Best solution for me (aside from getting a “true” 2.40 screen) has been to keep the movie in it’s true AR without blanking and lower image to bottom of screen. The 1.5” of blank space at top is less distracting and I don’t think about.

That is, unless the movie is bad. Then I start to stare at it instead of watching the movie. So solution 2 is to only watch good movies. Not so easy.
I haven't messed with the blanking settings at all, can someone explain how they work? Can I crop the ends of the image to reduce the light spill over on my VPL-VW675ES? Will this cut into the image, or just the slight aspect ratio difference of these projects not being 16:9?
 

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Exact Jbrinegar

But do not you think that with the personalized gammas, the 675 will have even more light, surpassing the 385?

Just IMO of course:

Id rather have a new 385 with zero hrs on its bulb and a 3 yr warranty then the used 675 with 1000 hrs on its bulb and a 2 yr warranty. The difference in brightness will be small IMO. In my setup where I don't even use high lamp with iris wide open, when would I even use the extra lumens? If your setup needs high lamp with iris wide open to get the small bump up in lumens then it might be worth it to you. All just personal preference.
 

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I received my 385 last week. What does setting the projector to HDR actually do? Does it just load HDR gamma curves or is there more involved?

I am trying to get the 386 to play nicely with my Radiance Pro.
 

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Looks like weak scam, however it happens on legitimate Amazon website. So someone managed to register account on Amazon marketplace, somehow get 98% positive feedback, list expensive projector for sale and wait for buyers.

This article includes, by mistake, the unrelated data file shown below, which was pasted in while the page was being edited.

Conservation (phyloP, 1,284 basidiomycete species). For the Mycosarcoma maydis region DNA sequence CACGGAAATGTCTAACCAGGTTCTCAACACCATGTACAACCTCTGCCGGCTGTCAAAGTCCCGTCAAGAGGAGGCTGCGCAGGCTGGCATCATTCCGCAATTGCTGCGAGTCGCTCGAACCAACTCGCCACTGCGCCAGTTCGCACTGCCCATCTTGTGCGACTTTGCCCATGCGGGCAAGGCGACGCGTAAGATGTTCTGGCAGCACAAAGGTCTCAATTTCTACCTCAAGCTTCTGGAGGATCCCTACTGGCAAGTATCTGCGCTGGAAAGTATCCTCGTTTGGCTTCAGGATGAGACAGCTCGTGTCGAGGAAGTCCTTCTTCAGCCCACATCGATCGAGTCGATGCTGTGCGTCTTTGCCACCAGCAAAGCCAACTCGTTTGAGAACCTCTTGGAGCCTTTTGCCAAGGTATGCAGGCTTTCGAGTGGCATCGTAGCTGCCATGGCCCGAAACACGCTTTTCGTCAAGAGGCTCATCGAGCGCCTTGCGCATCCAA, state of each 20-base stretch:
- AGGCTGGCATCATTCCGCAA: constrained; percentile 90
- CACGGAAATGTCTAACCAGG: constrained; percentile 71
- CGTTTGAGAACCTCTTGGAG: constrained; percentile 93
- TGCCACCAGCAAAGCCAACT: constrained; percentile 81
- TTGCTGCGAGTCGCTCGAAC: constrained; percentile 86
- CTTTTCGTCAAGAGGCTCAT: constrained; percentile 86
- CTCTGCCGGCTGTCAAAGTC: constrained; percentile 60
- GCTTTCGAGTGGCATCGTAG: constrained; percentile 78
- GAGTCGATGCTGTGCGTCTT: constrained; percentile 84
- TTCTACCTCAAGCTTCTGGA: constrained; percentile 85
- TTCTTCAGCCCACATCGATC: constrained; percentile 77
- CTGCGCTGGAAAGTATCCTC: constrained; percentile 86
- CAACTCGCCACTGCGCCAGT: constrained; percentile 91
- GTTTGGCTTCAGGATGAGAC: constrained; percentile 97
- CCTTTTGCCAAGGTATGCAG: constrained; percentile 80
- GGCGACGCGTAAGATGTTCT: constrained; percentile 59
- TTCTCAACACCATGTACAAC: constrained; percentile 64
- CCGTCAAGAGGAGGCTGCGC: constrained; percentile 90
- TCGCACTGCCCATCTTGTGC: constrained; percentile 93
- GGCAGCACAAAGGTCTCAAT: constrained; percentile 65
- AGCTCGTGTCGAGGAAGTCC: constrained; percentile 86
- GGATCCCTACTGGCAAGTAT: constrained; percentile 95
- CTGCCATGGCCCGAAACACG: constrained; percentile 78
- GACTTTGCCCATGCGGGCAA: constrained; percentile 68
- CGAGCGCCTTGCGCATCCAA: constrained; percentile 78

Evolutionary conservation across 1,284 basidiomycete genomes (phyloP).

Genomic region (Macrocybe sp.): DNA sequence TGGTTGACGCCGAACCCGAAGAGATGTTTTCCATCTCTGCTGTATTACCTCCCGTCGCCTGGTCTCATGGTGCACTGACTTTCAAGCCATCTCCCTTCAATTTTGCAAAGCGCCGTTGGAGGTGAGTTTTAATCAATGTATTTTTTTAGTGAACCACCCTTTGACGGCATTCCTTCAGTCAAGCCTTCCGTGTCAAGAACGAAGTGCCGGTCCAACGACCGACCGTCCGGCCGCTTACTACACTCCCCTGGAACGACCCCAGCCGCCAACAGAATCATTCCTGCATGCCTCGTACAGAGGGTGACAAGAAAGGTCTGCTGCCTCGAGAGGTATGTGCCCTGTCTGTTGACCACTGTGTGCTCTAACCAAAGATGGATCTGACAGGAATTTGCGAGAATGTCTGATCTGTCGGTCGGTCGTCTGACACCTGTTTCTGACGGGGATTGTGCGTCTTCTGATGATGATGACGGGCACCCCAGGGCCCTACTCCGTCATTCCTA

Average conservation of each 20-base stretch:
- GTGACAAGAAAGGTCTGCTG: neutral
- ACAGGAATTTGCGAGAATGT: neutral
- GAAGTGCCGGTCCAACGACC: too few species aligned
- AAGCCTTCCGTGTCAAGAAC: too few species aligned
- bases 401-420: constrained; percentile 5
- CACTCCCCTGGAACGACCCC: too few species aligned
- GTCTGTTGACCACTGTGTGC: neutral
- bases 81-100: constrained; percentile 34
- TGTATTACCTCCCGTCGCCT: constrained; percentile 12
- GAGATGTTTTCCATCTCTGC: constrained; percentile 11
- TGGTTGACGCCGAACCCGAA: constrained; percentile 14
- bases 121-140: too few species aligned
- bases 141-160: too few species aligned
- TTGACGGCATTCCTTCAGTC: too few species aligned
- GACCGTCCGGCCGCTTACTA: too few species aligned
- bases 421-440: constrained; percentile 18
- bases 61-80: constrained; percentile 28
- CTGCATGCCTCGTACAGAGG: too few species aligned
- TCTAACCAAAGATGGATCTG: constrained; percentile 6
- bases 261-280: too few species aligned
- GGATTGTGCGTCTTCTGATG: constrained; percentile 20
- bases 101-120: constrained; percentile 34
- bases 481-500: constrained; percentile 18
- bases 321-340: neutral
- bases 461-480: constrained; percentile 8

So just be careful out there.
Plenty of scams out there. Bottom line is Sony wants there product sold at UPP online ( Unilateral Price Point, the price on Sony's web site), you do not pay UPP online the dealer is not following Sony's guidelines.
 

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Greetings!

I'm ready to pull the trigger on the 385, but after reading several comments and reviews of the machine failing to play [email protected] 10-bit depth, I've developed some doubts.

Can someone please confirm the 385 does, in fact, play HDR10 in all framerates? Also, how much of the DCI-P3 color space doe the machine actually reproduce?

Thank you in advance. I'd like to place my order by tomorrow if possible so that I can have delivery no later than this week.
 

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Greetings!

I'm ready to pull the trigger on the 385, but after reading several comments and reviews of the machine failing to play [email protected] 10-bit depth, I've developed some doubts.

Can someone please confirm the 385 does, in fact, play HDR10 in all framerates? Also, how much of the DCI-P3 color space doe the machine actually reproduce?

Thank you in advance. I'd like to place my order by tomorrow if possible so that I can have delivery no later than this week.